Third key event is the exercise date when the recipient elects to exercise the stock options – this is called the “exercise date.” At the time of exercise, the recipient exercises the stock option and receives the underlying shares. However, in practice, the shares may be sold immediately and, in such case, the difference between the market price and the exercise price is received in cash by the recipient.

When recipients exercise their stock options, the company provides the shares to the employee by either purchasing the stock from the market, through treasury stock, or by newly issued shares. In each of these scenarios, the base cost to the company is the difference between the market price and the exercise price.1

  1. Financial reporting and tax aspects of equity-based incentive compensation

Issuance of equity-based compensation has both financial reporting impact and tax implications. When a US company issues equity-based compensation to its employees, it must recognize that compensation in its financial statements by recording a book expense in relation to issued equity-based compensation. Rule FAS 123 requires companies to estimate the value using an option pricing model and show that amount, called the “fair value,” as a cost over the period until the options are vested (this is also called the grant-date method under the US transfer pricing regulations).

The US Internal Revenue Code recognizes two types of options. The first is called “statutory” or “qualified” options, because these are accorded favorable tax treatment if they meet the Code’s strict qualifications. Generally, these options are not taxed to the employee nor deducted by the employer.2 The second type of option is “nonqualified” options, which are taxed to the employee as wage income upon exercise. The spread between the market price and the strike price is deductible to the employer when the employee includes the proceeds from the exercise in income.

For tax purposes, stock options are expensed at the time they are exercised. This expense is determined on the basis of the “spread-at-exercise method,” which is essentially the difference between the exercise price and the fair market value on the date of exercise . Often, there is divergence between the grant-date value and the spread-at-exercise value, depending on the performance of the company’s stock.3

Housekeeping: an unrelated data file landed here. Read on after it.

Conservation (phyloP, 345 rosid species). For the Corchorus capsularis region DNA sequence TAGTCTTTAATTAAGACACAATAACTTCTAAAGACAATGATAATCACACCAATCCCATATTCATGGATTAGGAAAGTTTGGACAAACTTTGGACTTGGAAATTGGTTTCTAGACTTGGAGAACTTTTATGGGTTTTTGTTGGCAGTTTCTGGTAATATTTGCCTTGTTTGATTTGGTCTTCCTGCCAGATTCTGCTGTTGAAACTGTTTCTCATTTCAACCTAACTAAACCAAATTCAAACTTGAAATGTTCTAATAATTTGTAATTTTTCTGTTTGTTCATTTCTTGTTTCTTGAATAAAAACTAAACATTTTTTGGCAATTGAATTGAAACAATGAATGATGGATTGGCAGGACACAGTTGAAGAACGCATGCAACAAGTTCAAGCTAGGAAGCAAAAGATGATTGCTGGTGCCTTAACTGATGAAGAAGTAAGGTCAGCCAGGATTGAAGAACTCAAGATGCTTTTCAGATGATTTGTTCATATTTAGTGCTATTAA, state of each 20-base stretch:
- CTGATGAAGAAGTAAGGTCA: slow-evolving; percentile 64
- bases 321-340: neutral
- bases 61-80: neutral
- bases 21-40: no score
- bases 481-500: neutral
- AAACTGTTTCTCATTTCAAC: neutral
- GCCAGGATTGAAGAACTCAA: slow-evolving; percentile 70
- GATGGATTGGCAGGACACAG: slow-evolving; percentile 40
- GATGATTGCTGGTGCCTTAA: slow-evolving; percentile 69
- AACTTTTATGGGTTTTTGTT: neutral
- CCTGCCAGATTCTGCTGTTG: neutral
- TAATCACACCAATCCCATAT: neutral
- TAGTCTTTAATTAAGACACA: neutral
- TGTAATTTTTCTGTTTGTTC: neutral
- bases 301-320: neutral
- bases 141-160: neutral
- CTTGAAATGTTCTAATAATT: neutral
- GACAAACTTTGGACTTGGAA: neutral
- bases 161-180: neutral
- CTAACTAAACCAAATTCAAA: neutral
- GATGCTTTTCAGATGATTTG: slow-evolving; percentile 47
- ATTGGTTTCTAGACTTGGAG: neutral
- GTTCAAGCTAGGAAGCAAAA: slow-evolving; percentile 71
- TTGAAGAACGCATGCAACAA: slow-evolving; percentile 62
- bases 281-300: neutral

1. International equity award grants

In the case of international stock option grants, awards are issued to employees on the payrolls of the company’s foreign subsidiaries. Thus, the cost of the equity issued is initially with the US parent. That is, when the granted stock options have vested and are exercised, the US parent would have to incur the cost associated with exercise. But the cost of equity compensation awards granted to non-US employees is not deductible in the US under the US tax laws and thus, offers no tax benefit to the US parent.

In certain circumstances, it may be tax advantageous to push down the cost to a foreign subsidiary where a deduction can be claimed.4 This result, which also better aligns the costs expended on the stock options with the benefits received by employees working for a foreign subsidiary, can be achieved through a ”Stock Recharge Agreement,” which is an agreement between a US parent corporation and a foreign subsidiary whereby the foreign subsidiary agrees to reimburse the parent corporation for the costs associated with equity-based compensation issued to its (i.e., the foreign subsidiary’s) employees. Figure 1 illustrates the sequence of payments.

Figure 1: Payment sequence under a recharge agreement

Click here to view image.

 In the first step of the sequence, the US parent grants equity-based compensation to the employee of a foreign subsidiary. Under the recharge agreement, the US parent recharges the equity-based compensation to the foreign subsidiary. The amount of the recharge should be determined keeping in mind local country regulations as well as transfer pricing considerations. When stock options are exercised, the employer’s cost of the exercised equity is then absorbed by the foreign subsidiary (absent the recharge, the US parent would have absorbed this cost).

  1. Tax impact of recharging

If the US parent and subsidiary corporations comply with requirements set forth by regulations issued under Section 1032 of the Internal Revenue Code, the recharge payment will be treated for US tax purposes as payment to the parent corporation in consideration for its stock. This means the recharge payment will not be taxable to the parent corporation as a dividend or otherwise, and serves as a mechanism to repatriate cash to the US.5

From the US perspective, the US parent can use either the grant-date method or the spread-at-exercise method to determine the value of the stock options costs for purposes of recharging. Under the spread-at-exercise method, the value is determined on the date of the exercise and is based on the difference between the market value of the stock price and the exercise price.